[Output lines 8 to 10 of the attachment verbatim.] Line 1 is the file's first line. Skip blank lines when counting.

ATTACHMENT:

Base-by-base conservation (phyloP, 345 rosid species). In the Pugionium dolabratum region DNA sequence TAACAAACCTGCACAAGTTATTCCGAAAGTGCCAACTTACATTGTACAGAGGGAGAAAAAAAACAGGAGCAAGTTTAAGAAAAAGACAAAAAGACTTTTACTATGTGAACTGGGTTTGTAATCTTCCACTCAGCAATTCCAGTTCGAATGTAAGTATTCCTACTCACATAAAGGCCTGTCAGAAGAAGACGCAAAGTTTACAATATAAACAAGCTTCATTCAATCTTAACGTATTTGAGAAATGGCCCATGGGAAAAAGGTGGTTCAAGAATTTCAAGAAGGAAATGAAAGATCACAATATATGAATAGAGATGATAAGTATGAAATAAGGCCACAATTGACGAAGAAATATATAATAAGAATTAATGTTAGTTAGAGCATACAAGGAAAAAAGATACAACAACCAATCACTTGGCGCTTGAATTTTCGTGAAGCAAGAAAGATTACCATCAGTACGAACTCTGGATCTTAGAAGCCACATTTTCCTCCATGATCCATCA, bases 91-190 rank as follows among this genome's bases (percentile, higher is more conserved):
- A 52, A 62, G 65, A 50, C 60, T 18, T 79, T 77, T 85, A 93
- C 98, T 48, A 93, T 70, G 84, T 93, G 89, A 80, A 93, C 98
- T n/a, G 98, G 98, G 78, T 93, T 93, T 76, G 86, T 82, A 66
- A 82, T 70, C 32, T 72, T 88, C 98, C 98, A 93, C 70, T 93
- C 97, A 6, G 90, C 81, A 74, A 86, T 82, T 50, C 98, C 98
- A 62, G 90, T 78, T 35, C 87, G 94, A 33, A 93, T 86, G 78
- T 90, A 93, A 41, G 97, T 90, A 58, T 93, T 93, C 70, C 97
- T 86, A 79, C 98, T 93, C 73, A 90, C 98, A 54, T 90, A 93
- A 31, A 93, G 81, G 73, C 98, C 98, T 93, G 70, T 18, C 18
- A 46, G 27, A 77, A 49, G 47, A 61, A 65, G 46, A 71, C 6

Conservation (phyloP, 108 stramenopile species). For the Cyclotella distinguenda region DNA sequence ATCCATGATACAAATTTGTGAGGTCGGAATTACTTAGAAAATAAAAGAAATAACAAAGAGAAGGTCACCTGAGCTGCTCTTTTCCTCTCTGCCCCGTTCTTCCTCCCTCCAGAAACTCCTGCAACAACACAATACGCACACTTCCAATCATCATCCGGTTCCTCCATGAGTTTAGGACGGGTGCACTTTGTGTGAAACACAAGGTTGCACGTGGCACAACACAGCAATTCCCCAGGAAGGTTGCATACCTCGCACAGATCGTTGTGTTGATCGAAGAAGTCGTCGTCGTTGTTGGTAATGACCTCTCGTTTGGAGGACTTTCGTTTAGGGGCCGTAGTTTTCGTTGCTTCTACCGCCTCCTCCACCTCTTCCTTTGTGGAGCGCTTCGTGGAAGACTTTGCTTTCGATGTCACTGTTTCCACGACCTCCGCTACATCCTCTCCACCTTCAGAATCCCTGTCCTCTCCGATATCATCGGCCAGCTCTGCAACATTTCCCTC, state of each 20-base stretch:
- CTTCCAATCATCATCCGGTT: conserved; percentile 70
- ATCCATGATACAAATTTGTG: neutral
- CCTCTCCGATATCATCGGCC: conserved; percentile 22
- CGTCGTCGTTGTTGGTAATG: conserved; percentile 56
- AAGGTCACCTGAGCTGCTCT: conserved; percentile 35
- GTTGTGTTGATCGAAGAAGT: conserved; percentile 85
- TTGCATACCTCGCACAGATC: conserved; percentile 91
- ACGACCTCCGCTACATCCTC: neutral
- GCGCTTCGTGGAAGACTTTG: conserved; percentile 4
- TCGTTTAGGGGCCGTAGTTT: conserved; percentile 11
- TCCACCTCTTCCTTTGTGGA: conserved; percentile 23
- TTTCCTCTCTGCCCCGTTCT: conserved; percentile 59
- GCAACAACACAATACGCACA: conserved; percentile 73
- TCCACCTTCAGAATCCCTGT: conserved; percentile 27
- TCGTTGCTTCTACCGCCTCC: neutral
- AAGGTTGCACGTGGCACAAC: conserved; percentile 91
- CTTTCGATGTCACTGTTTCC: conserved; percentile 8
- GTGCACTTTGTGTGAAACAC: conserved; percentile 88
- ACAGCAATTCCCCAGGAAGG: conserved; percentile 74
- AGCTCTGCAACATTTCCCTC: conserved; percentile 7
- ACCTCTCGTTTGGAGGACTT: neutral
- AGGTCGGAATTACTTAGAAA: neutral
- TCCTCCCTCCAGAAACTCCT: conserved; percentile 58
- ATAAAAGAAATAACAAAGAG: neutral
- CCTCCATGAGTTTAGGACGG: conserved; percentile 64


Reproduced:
- T 90, A 93, A 41, G 97, T 90, A 58, T 93, T 93, C 70, C 97
- T 86, A 79, C 98, T 93, C 73, A 90, C 98, A 54, T 90, A 93
- A 31, A 93, G 81, G 73, C 98, C 98, T 93, G 70, T 18, C 18